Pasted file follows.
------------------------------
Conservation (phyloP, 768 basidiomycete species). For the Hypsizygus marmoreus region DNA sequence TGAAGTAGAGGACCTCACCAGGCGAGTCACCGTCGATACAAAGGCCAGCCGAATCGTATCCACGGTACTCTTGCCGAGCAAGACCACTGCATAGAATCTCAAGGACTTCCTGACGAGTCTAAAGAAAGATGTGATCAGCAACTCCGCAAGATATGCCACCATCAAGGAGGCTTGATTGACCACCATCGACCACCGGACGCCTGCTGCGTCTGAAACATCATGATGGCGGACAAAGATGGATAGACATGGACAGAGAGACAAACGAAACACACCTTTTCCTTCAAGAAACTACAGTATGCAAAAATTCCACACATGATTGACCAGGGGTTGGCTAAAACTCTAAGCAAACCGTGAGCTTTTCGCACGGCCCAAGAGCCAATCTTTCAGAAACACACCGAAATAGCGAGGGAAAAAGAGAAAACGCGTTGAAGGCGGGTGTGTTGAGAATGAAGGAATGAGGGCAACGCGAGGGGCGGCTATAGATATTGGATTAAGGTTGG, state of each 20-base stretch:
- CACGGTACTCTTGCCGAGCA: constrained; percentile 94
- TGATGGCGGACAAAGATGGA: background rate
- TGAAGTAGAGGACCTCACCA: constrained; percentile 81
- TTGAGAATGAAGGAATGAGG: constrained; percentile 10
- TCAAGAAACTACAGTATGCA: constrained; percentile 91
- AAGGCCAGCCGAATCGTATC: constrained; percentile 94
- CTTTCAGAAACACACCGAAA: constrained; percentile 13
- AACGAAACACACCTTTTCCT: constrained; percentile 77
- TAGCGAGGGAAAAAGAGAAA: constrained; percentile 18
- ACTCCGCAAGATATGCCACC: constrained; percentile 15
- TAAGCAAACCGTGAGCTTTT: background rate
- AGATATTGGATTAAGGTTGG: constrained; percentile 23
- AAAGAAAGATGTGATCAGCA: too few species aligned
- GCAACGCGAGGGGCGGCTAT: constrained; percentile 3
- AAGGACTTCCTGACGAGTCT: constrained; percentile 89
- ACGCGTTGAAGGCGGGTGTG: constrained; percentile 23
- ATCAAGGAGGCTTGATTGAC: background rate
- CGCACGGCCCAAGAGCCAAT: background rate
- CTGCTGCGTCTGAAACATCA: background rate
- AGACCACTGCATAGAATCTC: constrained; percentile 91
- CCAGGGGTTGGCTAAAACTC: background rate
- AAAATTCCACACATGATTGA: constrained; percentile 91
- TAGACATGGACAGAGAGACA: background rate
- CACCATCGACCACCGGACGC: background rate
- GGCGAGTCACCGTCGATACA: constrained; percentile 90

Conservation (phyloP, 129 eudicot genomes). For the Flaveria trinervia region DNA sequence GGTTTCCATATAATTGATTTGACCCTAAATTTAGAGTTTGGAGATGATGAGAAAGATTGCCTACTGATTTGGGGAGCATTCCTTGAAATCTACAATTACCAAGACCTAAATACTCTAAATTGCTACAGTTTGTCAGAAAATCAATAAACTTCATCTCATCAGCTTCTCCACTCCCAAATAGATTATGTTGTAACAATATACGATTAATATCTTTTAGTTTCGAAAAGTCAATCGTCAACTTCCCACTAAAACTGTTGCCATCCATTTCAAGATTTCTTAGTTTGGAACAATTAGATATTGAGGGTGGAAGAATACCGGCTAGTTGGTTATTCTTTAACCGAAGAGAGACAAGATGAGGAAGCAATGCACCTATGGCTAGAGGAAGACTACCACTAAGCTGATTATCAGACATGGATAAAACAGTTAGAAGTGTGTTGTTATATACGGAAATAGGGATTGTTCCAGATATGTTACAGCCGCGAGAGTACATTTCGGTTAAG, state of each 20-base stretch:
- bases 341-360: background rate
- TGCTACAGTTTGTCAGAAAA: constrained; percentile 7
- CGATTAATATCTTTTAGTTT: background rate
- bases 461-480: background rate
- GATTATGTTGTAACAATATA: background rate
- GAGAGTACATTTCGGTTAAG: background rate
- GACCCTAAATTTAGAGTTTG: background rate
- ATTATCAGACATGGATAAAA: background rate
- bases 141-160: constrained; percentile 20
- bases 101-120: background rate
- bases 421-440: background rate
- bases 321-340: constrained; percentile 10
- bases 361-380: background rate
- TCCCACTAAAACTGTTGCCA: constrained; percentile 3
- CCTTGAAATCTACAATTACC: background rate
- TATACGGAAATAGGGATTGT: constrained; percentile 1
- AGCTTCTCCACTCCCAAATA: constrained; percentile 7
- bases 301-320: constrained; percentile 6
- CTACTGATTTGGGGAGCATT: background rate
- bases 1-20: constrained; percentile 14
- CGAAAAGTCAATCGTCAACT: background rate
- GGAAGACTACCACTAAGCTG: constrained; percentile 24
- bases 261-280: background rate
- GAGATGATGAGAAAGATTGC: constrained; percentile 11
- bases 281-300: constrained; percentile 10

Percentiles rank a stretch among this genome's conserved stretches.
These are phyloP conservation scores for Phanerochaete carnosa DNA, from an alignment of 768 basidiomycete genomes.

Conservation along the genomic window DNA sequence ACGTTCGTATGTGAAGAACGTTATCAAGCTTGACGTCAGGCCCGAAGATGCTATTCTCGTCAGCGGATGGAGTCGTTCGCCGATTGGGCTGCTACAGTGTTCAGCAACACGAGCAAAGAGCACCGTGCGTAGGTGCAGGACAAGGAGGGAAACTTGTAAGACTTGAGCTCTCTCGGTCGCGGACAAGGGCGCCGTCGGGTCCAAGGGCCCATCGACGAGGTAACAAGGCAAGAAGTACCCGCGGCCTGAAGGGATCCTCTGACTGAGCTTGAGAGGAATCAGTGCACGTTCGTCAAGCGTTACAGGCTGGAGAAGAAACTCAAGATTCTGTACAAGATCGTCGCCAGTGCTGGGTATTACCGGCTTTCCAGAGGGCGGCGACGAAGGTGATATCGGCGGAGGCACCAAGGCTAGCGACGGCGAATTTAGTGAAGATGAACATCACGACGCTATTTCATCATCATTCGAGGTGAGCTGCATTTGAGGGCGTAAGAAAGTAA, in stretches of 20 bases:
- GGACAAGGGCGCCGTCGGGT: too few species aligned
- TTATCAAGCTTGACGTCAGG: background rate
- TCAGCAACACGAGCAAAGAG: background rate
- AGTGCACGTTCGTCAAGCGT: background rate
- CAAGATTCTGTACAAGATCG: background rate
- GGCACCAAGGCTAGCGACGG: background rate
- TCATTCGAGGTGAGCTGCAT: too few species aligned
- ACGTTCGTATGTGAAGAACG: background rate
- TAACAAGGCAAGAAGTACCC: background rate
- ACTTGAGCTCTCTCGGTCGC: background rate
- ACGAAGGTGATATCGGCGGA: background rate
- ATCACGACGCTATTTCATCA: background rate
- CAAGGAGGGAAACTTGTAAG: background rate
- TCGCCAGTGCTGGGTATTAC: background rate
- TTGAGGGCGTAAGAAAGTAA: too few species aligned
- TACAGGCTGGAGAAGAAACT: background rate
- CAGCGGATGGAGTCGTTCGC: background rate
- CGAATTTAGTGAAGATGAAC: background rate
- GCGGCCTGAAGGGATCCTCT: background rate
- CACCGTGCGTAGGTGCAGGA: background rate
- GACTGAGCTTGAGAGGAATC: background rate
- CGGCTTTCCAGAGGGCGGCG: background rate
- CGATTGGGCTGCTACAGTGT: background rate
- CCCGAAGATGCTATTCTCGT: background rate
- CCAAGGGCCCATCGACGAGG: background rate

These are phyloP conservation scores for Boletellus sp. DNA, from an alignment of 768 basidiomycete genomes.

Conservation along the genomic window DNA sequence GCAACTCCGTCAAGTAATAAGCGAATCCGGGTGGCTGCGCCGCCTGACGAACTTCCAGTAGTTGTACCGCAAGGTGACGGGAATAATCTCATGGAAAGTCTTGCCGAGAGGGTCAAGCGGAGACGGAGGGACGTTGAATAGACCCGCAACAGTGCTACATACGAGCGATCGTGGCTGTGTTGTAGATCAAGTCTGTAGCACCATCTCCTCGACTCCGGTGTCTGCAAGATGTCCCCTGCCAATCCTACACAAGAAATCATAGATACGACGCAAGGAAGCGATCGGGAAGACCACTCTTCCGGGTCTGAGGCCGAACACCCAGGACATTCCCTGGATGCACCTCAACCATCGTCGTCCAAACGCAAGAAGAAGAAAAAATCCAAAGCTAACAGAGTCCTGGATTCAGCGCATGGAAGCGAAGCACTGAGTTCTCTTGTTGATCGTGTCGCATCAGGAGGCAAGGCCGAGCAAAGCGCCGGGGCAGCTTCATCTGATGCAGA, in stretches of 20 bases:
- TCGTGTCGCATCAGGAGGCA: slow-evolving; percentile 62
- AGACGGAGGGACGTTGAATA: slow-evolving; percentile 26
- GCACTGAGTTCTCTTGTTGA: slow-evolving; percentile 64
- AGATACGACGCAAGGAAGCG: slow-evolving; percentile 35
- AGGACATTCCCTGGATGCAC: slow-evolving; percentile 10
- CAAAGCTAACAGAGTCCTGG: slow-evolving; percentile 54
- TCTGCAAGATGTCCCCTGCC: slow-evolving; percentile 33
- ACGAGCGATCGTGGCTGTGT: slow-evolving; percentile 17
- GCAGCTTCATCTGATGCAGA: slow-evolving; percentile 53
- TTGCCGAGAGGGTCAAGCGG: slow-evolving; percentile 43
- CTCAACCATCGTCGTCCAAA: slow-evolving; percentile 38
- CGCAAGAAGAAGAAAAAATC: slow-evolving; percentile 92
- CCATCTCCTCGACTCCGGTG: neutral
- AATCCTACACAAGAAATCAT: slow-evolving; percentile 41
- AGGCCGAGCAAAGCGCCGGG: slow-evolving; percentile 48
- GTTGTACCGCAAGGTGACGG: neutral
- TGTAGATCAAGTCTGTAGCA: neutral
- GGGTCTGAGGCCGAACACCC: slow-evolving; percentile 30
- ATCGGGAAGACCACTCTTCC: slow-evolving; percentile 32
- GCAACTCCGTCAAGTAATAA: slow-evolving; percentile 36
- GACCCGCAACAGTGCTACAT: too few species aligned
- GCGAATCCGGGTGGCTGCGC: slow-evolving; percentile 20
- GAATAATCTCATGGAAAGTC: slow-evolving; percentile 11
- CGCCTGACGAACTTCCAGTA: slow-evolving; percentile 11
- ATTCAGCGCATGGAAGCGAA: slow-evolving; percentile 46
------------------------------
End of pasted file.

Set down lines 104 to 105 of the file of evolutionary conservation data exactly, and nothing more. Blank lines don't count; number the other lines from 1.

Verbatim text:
- GCGAATCCGGGTGGCTGCGC: slow-evolving; percentile 20
- GAATAATCTCATGGAAAGTC: slow-evolving; percentile 11